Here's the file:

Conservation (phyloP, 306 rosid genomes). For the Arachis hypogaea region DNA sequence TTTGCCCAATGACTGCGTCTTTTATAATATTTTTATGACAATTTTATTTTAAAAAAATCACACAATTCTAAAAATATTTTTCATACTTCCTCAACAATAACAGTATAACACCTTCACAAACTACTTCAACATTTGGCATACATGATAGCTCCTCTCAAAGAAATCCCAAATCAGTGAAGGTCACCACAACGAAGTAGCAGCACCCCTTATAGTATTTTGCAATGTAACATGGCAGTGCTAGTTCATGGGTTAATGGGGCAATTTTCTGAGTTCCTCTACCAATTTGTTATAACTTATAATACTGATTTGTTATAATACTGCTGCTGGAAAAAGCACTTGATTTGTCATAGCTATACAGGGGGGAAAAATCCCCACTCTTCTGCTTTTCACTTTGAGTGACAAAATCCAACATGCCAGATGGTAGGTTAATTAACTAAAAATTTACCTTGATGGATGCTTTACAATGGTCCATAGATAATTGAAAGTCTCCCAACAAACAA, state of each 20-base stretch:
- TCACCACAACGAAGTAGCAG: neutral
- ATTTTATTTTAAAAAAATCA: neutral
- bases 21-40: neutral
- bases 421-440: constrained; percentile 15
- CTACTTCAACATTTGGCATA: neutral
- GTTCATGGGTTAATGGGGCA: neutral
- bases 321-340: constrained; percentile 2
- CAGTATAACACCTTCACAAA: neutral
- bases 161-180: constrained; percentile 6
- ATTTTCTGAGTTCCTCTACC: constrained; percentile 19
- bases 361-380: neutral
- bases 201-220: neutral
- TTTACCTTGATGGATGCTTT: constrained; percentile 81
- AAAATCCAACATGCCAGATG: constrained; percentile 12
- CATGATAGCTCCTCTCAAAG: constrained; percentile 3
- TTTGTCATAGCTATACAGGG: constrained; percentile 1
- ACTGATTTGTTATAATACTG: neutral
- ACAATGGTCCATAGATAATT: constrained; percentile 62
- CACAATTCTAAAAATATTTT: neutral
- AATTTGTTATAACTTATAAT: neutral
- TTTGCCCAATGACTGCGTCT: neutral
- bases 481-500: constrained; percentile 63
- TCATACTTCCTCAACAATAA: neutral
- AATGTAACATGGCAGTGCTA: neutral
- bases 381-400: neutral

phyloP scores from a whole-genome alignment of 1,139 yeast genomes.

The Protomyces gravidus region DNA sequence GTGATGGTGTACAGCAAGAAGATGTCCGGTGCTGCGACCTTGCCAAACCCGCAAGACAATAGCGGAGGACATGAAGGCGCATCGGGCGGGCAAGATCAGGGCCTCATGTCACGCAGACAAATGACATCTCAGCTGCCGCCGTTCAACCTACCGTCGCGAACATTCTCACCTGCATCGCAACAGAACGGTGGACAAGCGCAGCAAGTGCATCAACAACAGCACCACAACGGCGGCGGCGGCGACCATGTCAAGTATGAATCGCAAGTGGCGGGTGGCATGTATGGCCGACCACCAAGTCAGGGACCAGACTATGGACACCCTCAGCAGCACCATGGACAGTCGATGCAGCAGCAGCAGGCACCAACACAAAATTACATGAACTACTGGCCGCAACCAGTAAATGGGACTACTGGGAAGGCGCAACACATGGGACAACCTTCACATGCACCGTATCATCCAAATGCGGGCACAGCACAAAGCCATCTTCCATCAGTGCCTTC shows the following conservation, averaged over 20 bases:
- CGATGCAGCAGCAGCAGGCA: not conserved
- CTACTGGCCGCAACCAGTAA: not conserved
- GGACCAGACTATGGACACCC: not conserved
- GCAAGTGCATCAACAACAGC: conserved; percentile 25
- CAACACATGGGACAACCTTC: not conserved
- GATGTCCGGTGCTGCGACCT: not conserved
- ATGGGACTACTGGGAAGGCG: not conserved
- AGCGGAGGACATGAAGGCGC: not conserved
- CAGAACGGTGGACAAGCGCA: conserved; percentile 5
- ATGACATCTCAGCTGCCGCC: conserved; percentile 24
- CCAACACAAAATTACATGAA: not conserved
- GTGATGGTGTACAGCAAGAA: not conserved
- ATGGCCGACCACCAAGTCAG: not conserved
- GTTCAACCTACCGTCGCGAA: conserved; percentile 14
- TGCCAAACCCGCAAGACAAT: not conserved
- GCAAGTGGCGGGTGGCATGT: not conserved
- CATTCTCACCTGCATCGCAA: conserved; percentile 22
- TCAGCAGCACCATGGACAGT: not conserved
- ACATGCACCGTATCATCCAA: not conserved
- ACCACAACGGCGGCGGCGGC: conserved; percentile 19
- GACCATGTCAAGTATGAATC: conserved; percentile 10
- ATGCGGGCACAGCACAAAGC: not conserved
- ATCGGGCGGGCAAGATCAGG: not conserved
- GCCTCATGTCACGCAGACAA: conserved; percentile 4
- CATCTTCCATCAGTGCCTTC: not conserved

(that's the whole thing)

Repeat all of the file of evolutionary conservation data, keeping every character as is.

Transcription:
Conservation (phyloP, 306 rosid genomes). For the Arachis hypogaea region DNA sequence TTTGCCCAATGACTGCGTCTTTTATAATATTTTTATGACAATTTTATTTTAAAAAAATCACACAATTCTAAAAATATTTTTCATACTTCCTCAACAATAACAGTATAACACCTTCACAAACTACTTCAACATTTGGCATACATGATAGCTCCTCTCAAAGAAATCCCAAATCAGTGAAGGTCACCACAACGAAGTAGCAGCACCCCTTATAGTATTTTGCAATGTAACATGGCAGTGCTAGTTCATGGGTTAATGGGGCAATTTTCTGAGTTCCTCTACCAATTTGTTATAACTTATAATACTGATTTGTTATAATACTGCTGCTGGAAAAAGCACTTGATTTGTCATAGCTATACAGGGGGGAAAAATCCCCACTCTTCTGCTTTTCACTTTGAGTGACAAAATCCAACATGCCAGATGGTAGGTTAATTAACTAAAAATTTACCTTGATGGATGCTTTACAATGGTCCATAGATAATTGAAAGTCTCCCAACAAACAA, state of each 20-base stretch:
- TCACCACAACGAAGTAGCAG: neutral
- ATTTTATTTTAAAAAAATCA: neutral
- bases 21-40: neutral
- bases 421-440: constrained; percentile 15
- CTACTTCAACATTTGGCATA: neutral
- GTTCATGGGTTAATGGGGCA: neutral
- bases 321-340: constrained; percentile 2
- CAGTATAACACCTTCACAAA: neutral
- bases 161-180: constrained; percentile 6
- ATTTTCTGAGTTCCTCTACC: constrained; percentile 19
- bases 361-380: neutral
- bases 201-220: neutral
- TTTACCTTGATGGATGCTTT: constrained; percentile 81
- AAAATCCAACATGCCAGATG: constrained; percentile 12
- CATGATAGCTCCTCTCAAAG: constrained; percentile 3
- TTTGTCATAGCTATACAGGG: constrained; percentile 1
- ACTGATTTGTTATAATACTG: neutral
- ACAATGGTCCATAGATAATT: constrained; percentile 62
- CACAATTCTAAAAATATTTT: neutral
- AATTTGTTATAACTTATAAT: neutral
- TTTGCCCAATGACTGCGTCT: neutral
- bases 481-500: constrained; percentile 63
- TCATACTTCCTCAACAATAA: neutral
- AATGTAACATGGCAGTGCTA: neutral
- bases 381-400: neutral

phyloP scores from a whole-genome alignment of 1,139 yeast genomes.

The Protomyces gravidus region DNA sequence GTGATGGTGTACAGCAAGAAGATGTCCGGTGCTGCGACCTTGCCAAACCCGCAAGACAATAGCGGAGGACATGAAGGCGCATCGGGCGGGCAAGATCAGGGCCTCATGTCACGCAGACAAATGACATCTCAGCTGCCGCCGTTCAACCTACCGTCGCGAACATTCTCACCTGCATCGCAACAGAACGGTGGACAAGCGCAGCAAGTGCATCAACAACAGCACCACAACGGCGGCGGCGGCGACCATGTCAAGTATGAATCGCAAGTGGCGGGTGGCATGTATGGCCGACCACCAAGTCAGGGACCAGACTATGGACACCCTCAGCAGCACCATGGACAGTCGATGCAGCAGCAGCAGGCACCAACACAAAATTACATGAACTACTGGCCGCAACCAGTAAATGGGACTACTGGGAAGGCGCAACACATGGGACAACCTTCACATGCACCGTATCATCCAAATGCGGGCACAGCACAAAGCCATCTTCCATCAGTGCCTTC shows the following conservation, averaged over 20 bases:
- CGATGCAGCAGCAGCAGGCA: not conserved
- CTACTGGCCGCAACCAGTAA: not conserved
- GGACCAGACTATGGACACCC: not conserved
- GCAAGTGCATCAACAACAGC: conserved; percentile 25
- CAACACATGGGACAACCTTC: not conserved
- GATGTCCGGTGCTGCGACCT: not conserved
- ATGGGACTACTGGGAAGGCG: not conserved
- AGCGGAGGACATGAAGGCGC: not conserved
- CAGAACGGTGGACAAGCGCA: conserved; percentile 5
- ATGACATCTCAGCTGCCGCC: conserved; percentile 24
- CCAACACAAAATTACATGAA: not conserved
- GTGATGGTGTACAGCAAGAA: not conserved
- ATGGCCGACCACCAAGTCAG: not conserved
- GTTCAACCTACCGTCGCGAA: conserved; percentile 14
- TGCCAAACCCGCAAGACAAT: not conserved
- GCAAGTGGCGGGTGGCATGT: not conserved
- CATTCTCACCTGCATCGCAA: conserved; percentile 22
- TCAGCAGCACCATGGACAGT: not conserved
- ACATGCACCGTATCATCCAA: not conserved
- ACCACAACGGCGGCGGCGGC: conserved; percentile 19
- GACCATGTCAAGTATGAATC: conserved; percentile 10
- ATGCGGGCACAGCACAAAGC: not conserved
- ATCGGGCGGGCAAGATCAGG: not conserved
- GCCTCATGTCACGCAGACAA: conserved; percentile 4
- CATCTTCCATCAGTGCCTTC: not conserved